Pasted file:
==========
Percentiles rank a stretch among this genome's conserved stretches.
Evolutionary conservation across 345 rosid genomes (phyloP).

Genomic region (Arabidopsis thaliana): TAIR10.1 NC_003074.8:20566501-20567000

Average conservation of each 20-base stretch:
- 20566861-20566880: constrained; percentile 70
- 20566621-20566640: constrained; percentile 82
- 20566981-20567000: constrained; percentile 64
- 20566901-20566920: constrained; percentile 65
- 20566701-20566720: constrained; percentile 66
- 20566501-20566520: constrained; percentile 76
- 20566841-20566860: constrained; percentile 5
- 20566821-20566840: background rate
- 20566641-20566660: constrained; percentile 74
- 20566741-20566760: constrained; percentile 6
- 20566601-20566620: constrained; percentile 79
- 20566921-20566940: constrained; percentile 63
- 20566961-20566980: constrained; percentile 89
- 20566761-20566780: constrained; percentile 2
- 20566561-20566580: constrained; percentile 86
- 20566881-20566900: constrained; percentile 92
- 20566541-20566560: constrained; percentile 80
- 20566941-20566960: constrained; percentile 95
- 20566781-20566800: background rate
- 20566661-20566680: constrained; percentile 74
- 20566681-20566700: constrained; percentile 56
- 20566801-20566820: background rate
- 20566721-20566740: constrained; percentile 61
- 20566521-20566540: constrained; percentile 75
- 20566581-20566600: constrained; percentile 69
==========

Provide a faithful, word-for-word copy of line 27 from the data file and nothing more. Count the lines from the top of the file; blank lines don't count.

- 20566721-20566740: constrained; percentile 61